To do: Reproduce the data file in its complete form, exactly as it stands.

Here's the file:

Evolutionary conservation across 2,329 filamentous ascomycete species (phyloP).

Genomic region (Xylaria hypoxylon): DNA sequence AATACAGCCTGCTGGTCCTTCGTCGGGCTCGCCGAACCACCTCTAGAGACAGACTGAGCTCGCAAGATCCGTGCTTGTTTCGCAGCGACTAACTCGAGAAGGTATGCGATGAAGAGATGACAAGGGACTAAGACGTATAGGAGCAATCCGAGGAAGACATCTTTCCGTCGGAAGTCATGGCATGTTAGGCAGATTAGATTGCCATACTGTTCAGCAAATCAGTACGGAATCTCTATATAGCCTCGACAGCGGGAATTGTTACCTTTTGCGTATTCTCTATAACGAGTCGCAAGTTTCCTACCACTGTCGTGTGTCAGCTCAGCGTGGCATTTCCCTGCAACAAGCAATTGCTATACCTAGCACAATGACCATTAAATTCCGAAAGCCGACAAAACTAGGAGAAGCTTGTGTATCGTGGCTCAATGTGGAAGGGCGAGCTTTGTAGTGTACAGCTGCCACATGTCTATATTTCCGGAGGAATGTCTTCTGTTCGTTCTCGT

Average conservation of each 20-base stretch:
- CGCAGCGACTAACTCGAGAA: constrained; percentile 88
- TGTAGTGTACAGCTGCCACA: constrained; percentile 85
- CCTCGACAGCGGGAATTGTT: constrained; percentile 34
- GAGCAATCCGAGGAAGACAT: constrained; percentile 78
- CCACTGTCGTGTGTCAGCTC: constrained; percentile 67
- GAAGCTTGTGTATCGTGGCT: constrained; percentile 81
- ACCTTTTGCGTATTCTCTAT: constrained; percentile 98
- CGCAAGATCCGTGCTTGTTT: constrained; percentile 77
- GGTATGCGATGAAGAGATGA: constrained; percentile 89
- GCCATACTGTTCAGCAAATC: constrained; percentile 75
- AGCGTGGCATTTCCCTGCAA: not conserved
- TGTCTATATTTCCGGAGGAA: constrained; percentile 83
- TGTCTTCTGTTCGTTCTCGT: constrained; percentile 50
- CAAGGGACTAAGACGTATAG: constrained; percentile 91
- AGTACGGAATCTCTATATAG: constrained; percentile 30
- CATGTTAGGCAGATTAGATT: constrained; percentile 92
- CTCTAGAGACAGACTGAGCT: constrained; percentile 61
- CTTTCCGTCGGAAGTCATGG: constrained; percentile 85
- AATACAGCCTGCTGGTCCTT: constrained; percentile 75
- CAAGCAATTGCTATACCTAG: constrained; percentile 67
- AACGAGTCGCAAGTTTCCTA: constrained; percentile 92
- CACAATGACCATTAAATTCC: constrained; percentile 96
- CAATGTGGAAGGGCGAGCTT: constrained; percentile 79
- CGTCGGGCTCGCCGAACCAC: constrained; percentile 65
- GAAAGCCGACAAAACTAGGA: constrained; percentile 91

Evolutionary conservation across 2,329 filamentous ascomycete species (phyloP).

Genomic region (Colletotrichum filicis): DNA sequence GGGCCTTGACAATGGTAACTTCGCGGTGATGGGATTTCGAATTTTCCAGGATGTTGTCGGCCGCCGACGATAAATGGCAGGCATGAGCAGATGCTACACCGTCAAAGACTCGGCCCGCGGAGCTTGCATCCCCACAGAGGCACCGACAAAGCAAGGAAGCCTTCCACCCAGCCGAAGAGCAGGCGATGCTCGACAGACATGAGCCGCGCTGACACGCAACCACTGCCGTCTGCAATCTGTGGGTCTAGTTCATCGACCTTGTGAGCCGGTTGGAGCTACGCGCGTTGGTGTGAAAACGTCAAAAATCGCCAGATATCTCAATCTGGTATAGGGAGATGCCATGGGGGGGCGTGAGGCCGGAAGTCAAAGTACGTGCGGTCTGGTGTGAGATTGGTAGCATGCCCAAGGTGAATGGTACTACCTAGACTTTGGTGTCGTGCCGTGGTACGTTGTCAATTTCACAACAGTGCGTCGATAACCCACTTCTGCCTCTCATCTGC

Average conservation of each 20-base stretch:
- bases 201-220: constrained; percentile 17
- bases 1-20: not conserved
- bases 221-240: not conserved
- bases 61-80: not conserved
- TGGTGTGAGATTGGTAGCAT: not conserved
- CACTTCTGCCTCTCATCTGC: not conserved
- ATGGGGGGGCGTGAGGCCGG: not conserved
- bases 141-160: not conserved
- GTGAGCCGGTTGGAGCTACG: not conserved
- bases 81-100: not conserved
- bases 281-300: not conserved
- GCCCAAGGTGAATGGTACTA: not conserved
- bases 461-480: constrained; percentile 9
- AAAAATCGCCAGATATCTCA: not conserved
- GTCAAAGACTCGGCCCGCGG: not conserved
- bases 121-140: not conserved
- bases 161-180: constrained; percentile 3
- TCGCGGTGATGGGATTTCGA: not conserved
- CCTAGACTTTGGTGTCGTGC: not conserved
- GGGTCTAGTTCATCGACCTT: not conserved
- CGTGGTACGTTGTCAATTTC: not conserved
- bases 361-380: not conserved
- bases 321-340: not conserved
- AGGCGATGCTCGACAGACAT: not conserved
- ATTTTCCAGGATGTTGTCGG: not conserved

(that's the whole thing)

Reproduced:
Evolutionary conservation across 2,329 filamentous ascomycete species (phyloP).

Genomic region (Xylaria hypoxylon): DNA sequence AATACAGCCTGCTGGTCCTTCGTCGGGCTCGCCGAACCACCTCTAGAGACAGACTGAGCTCGCAAGATCCGTGCTTGTTTCGCAGCGACTAACTCGAGAAGGTATGCGATGAAGAGATGACAAGGGACTAAGACGTATAGGAGCAATCCGAGGAAGACATCTTTCCGTCGGAAGTCATGGCATGTTAGGCAGATTAGATTGCCATACTGTTCAGCAAATCAGTACGGAATCTCTATATAGCCTCGACAGCGGGAATTGTTACCTTTTGCGTATTCTCTATAACGAGTCGCAAGTTTCCTACCACTGTCGTGTGTCAGCTCAGCGTGGCATTTCCCTGCAACAAGCAATTGCTATACCTAGCACAATGACCATTAAATTCCGAAAGCCGACAAAACTAGGAGAAGCTTGTGTATCGTGGCTCAATGTGGAAGGGCGAGCTTTGTAGTGTACAGCTGCCACATGTCTATATTTCCGGAGGAATGTCTTCTGTTCGTTCTCGT

Average conservation of each 20-base stretch:
- CGCAGCGACTAACTCGAGAA: constrained; percentile 88
- TGTAGTGTACAGCTGCCACA: constrained; percentile 85
- CCTCGACAGCGGGAATTGTT: constrained; percentile 34
- GAGCAATCCGAGGAAGACAT: constrained; percentile 78
- CCACTGTCGTGTGTCAGCTC: constrained; percentile 67
- GAAGCTTGTGTATCGTGGCT: constrained; percentile 81
- ACCTTTTGCGTATTCTCTAT: constrained; percentile 98
- CGCAAGATCCGTGCTTGTTT: constrained; percentile 77
- GGTATGCGATGAAGAGATGA: constrained; percentile 89
- GCCATACTGTTCAGCAAATC: constrained; percentile 75
- AGCGTGGCATTTCCCTGCAA: not conserved
- TGTCTATATTTCCGGAGGAA: constrained; percentile 83
- TGTCTTCTGTTCGTTCTCGT: constrained; percentile 50
- CAAGGGACTAAGACGTATAG: constrained; percentile 91
- AGTACGGAATCTCTATATAG: constrained; percentile 30
- CATGTTAGGCAGATTAGATT: constrained; percentile 92
- CTCTAGAGACAGACTGAGCT: constrained; percentile 61
- CTTTCCGTCGGAAGTCATGG: constrained; percentile 85
- AATACAGCCTGCTGGTCCTT: constrained; percentile 75
- CAAGCAATTGCTATACCTAG: constrained; percentile 67
- AACGAGTCGCAAGTTTCCTA: constrained; percentile 92
- CACAATGACCATTAAATTCC: constrained; percentile 96
- CAATGTGGAAGGGCGAGCTT: constrained; percentile 79
- CGTCGGGCTCGCCGAACCAC: constrained; percentile 65
- GAAAGCCGACAAAACTAGGA: constrained; percentile 91

Evolutionary conservation across 2,329 filamentous ascomycete species (phyloP).

Genomic region (Colletotrichum filicis): DNA sequence GGGCCTTGACAATGGTAACTTCGCGGTGATGGGATTTCGAATTTTCCAGGATGTTGTCGGCCGCCGACGATAAATGGCAGGCATGAGCAGATGCTACACCGTCAAAGACTCGGCCCGCGGAGCTTGCATCCCCACAGAGGCACCGACAAAGCAAGGAAGCCTTCCACCCAGCCGAAGAGCAGGCGATGCTCGACAGACATGAGCCGCGCTGACACGCAACCACTGCCGTCTGCAATCTGTGGGTCTAGTTCATCGACCTTGTGAGCCGGTTGGAGCTACGCGCGTTGGTGTGAAAACGTCAAAAATCGCCAGATATCTCAATCTGGTATAGGGAGATGCCATGGGGGGGCGTGAGGCCGGAAGTCAAAGTACGTGCGGTCTGGTGTGAGATTGGTAGCATGCCCAAGGTGAATGGTACTACCTAGACTTTGGTGTCGTGCCGTGGTACGTTGTCAATTTCACAACAGTGCGTCGATAACCCACTTCTGCCTCTCATCTGC

Average conservation of each 20-base stretch:
- bases 201-220: constrained; percentile 17
- bases 1-20: not conserved
- bases 221-240: not conserved
- bases 61-80: not conserved
- TGGTGTGAGATTGGTAGCAT: not conserved
- CACTTCTGCCTCTCATCTGC: not conserved
- ATGGGGGGGCGTGAGGCCGG: not conserved
- bases 141-160: not conserved
- GTGAGCCGGTTGGAGCTACG: not conserved
- bases 81-100: not conserved
- bases 281-300: not conserved
- GCCCAAGGTGAATGGTACTA: not conserved
- bases 461-480: constrained; percentile 9
- AAAAATCGCCAGATATCTCA: not conserved
- GTCAAAGACTCGGCCCGCGG: not conserved
- bases 121-140: not conserved
- bases 161-180: constrained; percentile 3
- TCGCGGTGATGGGATTTCGA: not conserved
- CCTAGACTTTGGTGTCGTGC: not conserved
- GGGTCTAGTTCATCGACCTT: not conserved
- CGTGGTACGTTGTCAATTTC: not conserved
- bases 361-380: not conserved
- bases 321-340: not conserved
- AGGCGATGCTCGACAGACAT: not conserved
- ATTTTCCAGGATGTTGTCGG: not conserved